Your upgrade paths are designed around two elements, experience points gained and equipment. Each mission will reward you with experience points based on several goals, which you can then use between missions to level up and denote ability points to various abilities for each main character. The equipment is found randomly throughout the map or by defeating certain opponents, which allows for various bonuses like DPS improvements, new abilities, and the like. It works well enough, but you’ll certainly find the difficulty spikes in this game could be mitigated if it would allow you to complete various missions over again and acquire more experience. Instead, once you fulfill a particular goal for a mission, you can no longer gain experience points from said goal. Very frustrating.
There are also multiplayer modes that could be good, in theory, especially when considering the siege trebuchets and various control points on the map, but I was unable to get an online game going.
While the overhead map graphics are more than adequate, I think you’ll find the in-game cutscenes with the various characters leave a little bit to be desired because none of the characters’ mouths are fully animated while speaking. Not the end of the world, though. However, there MUST be some applause directed towards the voicework and narrative storytelling between missions with these beautifully rendered pencil-like drawings of various characters. When some of them are minimally animated it’s just…**chef’s kiss**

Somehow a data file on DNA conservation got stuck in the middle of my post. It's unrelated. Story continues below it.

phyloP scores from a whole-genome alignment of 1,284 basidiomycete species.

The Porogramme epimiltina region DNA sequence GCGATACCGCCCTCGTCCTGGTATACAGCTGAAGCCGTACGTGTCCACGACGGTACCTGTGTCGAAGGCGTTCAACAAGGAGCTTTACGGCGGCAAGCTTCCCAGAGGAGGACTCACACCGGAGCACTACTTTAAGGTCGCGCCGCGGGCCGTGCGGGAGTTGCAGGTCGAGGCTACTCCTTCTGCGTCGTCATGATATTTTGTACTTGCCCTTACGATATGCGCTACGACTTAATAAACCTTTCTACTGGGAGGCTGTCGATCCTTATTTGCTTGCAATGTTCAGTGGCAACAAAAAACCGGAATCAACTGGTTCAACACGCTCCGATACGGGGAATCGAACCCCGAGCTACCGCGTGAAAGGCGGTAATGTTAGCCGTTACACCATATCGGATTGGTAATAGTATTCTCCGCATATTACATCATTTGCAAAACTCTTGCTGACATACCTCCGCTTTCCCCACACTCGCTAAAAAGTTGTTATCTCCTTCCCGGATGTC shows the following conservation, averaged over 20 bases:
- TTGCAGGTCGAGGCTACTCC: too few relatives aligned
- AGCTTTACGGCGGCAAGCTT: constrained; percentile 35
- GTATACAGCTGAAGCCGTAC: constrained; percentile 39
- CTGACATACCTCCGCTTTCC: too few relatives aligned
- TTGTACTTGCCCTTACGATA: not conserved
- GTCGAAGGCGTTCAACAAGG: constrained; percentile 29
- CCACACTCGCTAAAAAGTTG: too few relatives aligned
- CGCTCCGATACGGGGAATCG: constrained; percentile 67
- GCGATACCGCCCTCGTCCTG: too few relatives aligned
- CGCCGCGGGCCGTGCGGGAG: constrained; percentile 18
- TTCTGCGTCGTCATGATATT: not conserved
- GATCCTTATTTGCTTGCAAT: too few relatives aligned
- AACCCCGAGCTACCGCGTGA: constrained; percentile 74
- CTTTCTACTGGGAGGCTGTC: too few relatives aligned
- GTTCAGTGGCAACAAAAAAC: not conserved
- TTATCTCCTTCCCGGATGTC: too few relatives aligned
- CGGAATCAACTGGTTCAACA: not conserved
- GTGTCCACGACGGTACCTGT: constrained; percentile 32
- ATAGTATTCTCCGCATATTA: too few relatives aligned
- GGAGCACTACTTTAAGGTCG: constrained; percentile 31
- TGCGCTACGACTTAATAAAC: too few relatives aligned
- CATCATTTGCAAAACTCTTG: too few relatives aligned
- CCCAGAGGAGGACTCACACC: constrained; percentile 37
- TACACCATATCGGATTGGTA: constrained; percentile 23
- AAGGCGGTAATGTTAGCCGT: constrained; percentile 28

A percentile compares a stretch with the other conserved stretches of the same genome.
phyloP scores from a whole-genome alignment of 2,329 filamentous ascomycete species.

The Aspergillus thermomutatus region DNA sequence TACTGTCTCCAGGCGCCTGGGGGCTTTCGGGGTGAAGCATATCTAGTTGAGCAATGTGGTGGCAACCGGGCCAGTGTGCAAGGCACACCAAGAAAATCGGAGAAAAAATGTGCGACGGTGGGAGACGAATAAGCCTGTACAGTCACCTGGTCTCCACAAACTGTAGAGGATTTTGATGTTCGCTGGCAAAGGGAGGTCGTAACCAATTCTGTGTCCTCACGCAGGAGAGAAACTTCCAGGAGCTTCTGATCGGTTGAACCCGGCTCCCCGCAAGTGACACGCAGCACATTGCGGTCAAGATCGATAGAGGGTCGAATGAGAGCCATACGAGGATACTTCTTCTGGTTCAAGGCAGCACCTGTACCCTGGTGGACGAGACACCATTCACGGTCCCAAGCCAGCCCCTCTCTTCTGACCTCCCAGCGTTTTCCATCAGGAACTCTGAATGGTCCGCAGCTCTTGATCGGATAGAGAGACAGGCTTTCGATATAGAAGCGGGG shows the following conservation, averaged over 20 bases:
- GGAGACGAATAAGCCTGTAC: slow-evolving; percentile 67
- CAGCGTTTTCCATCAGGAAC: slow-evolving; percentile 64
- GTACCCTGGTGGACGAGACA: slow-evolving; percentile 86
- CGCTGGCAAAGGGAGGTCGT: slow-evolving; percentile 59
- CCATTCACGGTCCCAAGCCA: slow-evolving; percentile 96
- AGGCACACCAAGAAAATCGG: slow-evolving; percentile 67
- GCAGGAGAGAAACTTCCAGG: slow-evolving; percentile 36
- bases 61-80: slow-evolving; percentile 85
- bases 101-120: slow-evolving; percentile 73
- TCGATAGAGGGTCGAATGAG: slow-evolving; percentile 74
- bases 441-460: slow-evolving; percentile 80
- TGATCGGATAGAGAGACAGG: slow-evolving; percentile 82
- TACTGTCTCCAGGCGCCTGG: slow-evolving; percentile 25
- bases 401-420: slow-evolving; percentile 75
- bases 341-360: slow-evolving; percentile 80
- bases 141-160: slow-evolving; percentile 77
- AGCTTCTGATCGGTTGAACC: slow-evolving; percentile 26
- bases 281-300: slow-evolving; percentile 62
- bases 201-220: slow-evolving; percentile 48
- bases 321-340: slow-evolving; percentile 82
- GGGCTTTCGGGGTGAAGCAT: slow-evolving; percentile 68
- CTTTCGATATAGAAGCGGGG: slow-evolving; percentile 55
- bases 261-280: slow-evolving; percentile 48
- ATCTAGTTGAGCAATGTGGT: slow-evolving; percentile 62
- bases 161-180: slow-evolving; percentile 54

The need for storytelling, something I’m normally very fond of, seemed to derail the fun factor of The Valiant. Instead of doubling down on the siege battles, the developers instead chose to focus on an extensive amount of mission environments due to the expansiveness of Theoderich’s journey. The various missions, albeit expansive and interesting to the eye, simply had the end result of creating frustration and boredom with the same mission types appearing over and over again. The characters don’t move very fast either, so some of the missions just seem like a slog.
Speaking of frustrations, there’s three missions where I would imagine many players will quit due to massive difficulty spikes. One in particular featured random points where you play a game of capture the flag. The problem is getting past some of these sections seems to require cheesing the game, which just isn’t very satisfying. I look at those missions and wonder how much better it could have been had they changed those into more siege battles.
Also, it’s quite shocking how difficult the last mission is. Honestly, I initially gave up on it on what was supposed to be my final playthrough day. One grievance is a particular unit is supposed to excel at hiding in bushes and surprise attacking enemies, but it seems like that ability just magically vanished. Additionally, the units you go up against seem drastically overpowered. My only answer ended up being to cheese these battles to finish. Again, I would have liked to see more ways to confront a difficult mission.
The Valiant is a story of what could have been. Honestly, the siege battles are so good that it truly bums me out that multiplayer is nonexistent at this time. My hope is there will eventually be a sequel with more focus on the siege elements in the future. If you’re a diehard RTS fan and just looking for the new thing, The Valiant is adequate, but I don’t think it will blow you away.